Trust which runs Barrow hospital begins anti-bullying scheme
Last updated at 19:10, Friday, 22 August 2014
A ZERO tolerance approach to bullying between hospital workers is being rolled out with the view that “one case is one case too many”.
The trust which runs Furness General Hospital has launched its Bullying and Harassment campaign based on feedback from last year’s annual staff survey.
It is just one part of the University Hospitals of Morecambe Bay NHS Foundation Trust’s Engage programme, a host of projects aimed at showing staff how important they are to the organisation.
Rachel Hunt, the trust’s human resources business partner and lead for the Engage project, said: “Any response in a staff survey that says people have experienced or witnessed bullying is a concern, regardless of how many staff or what percentage of staff have reported it. The trust board are absolutely adamant that this needs to be addressed. It’s a zero tolerance issue for us. One case would be too many.”
The campaign is boosted by the trust’s Respect Champion project, which has seen staff at all levels volunteer to provide a listening ear for anyone experiencing bullying.
Porters, nurses and doctors have all signed up to the scheme, which aims to make sure employees always feel they have someone to speak to, even if they are reluctant to take their problems to a manager.
Shona Williams, HR project manager and respect champion, said: “Most people in any organisation will have experienced bullying at some point in their life, whether it’s at work or school or university. It’s something we can all relate to and, as a result, a lot of people want to empower colleagues who may need their help.
“For me if there’s something I can do to make someone’s working life a little better, even if it’s just sitting in a room listening to them, that’s enough for me.”
Other elements of Engage include the Star of the Month scheme, which aims to reward outstanding employees and “You said we did” which launches next month and will demonstrate how trust bosses respond to suggestions from frontline staff. A project is also planned around whistleblowing.
Miss Hunt said making employees feel valued has long been a priority for the trust, despite the organisation coming under criticism for staff disengagement in a Care Quality Commission report published in June.
She said: “There has been a lot going on in the background that’s coming to the fore now. These big projects do take a while to filter through.
“It’s always disappointing to hear that staff don’t feel engaged or that they’re not being communicated with, but there’s going to be lots more to come from the Engage project.”
First published at 16:05, Friday, 22 August 2014
Published by http://www.nwemail.co.uk
Have your say
Three years ago I was Invited to a members meeting at the Rheged in Penrith for the Cumbria Partnership NHS Trust Foundation, the message from the Trust was that it was going to "Talk talk talk", after this speech I stood up & asked perhaps it would also be good Idea to "Listen listen listen" as well, there was a round of applause, Unfortunately since then that Trust, has slipped back in to its old habits of closing its Ears & its Doors, whenever there are complaints or questions that need addressing! There needs to be some changes, too this hear this suggestion from the Furness General & the Morecambe Bay Trust, sounds like a great Idea, If it happens? But for now how about a response from the Cumbria Partnership Trust & Health Watch ? At least it would be a start rather than sit back & watch yet another good Idea go by the wayside ?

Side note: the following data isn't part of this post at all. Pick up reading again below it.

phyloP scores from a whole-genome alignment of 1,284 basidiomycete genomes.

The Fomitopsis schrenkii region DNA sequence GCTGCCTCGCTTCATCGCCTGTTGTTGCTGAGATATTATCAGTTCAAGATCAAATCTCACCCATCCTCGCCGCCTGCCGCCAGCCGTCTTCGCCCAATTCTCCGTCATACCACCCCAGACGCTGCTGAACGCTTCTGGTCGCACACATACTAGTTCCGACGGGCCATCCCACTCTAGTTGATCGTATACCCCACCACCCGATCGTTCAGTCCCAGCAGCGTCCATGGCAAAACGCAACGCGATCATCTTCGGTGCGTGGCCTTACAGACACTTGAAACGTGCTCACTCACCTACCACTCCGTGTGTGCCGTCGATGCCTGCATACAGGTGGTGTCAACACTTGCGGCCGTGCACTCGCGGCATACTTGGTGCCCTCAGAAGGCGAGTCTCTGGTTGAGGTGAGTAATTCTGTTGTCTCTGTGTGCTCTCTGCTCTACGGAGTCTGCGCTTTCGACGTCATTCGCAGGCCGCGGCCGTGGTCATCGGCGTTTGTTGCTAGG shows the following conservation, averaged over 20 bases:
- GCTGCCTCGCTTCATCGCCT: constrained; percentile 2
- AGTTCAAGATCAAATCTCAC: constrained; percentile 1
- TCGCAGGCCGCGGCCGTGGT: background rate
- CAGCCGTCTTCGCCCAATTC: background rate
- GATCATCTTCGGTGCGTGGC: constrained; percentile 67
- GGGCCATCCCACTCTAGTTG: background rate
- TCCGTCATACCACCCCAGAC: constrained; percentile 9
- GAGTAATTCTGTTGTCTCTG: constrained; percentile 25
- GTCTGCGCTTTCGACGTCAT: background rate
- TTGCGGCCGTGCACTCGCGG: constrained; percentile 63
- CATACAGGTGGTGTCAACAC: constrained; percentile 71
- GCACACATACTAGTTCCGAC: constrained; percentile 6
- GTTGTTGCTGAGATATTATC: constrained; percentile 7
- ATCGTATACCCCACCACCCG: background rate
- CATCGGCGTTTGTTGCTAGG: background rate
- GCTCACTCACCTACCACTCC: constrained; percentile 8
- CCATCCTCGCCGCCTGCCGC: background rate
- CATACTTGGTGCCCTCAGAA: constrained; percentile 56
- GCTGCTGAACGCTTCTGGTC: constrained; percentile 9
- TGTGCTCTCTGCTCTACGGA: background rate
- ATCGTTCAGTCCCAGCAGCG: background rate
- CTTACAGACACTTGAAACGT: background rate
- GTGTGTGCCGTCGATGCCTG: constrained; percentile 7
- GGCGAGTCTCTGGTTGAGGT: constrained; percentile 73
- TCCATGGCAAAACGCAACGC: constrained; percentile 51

All credit to anyone brave (or daft) enough to name themselves in articles such as this. I can guarantee any staff will unfortunately soon find themselves under a very painful spotlight from the very management to which they refer.
Unfortunately, the Trust Board and Execs are prone to have their information filtered by the management staff causing the Trust problems and so remain unaware of the real causes of the problems within CPFT.
Of course, they themselves should be held accountable, as they could easily spend more time talking with frontline staff, but it appears that theyâd rather trust the people that theyâve appointed to higher grades and salaries.
Imagine a business where a manager has a serious complaint lodged against them and is given an attractive voluntary redundancy package, only to be re-employed again in a management-related, new role.
Or imagine a business where the HR Department openly states that its role is to support management and the welfare of the employees is a secondary concern?
The Trust has spent money on commissioning a whole series of staff satisfaction surveys, all of which confirm that communications between staff and their âmanagementâ are open and that relationships are goodâ¦except that by âmanagementâ, the forms actually refer to team leaders and do not ask questions about those higher up in the management structures.
Staff sickness is at a ridiculously high level, whilst the newly installed whistleblowing "Lead"âs first recommendation has repeatedly been to refer to management.
...And where are the Unions? Doing their best to remain on friendly terms with the Trust.
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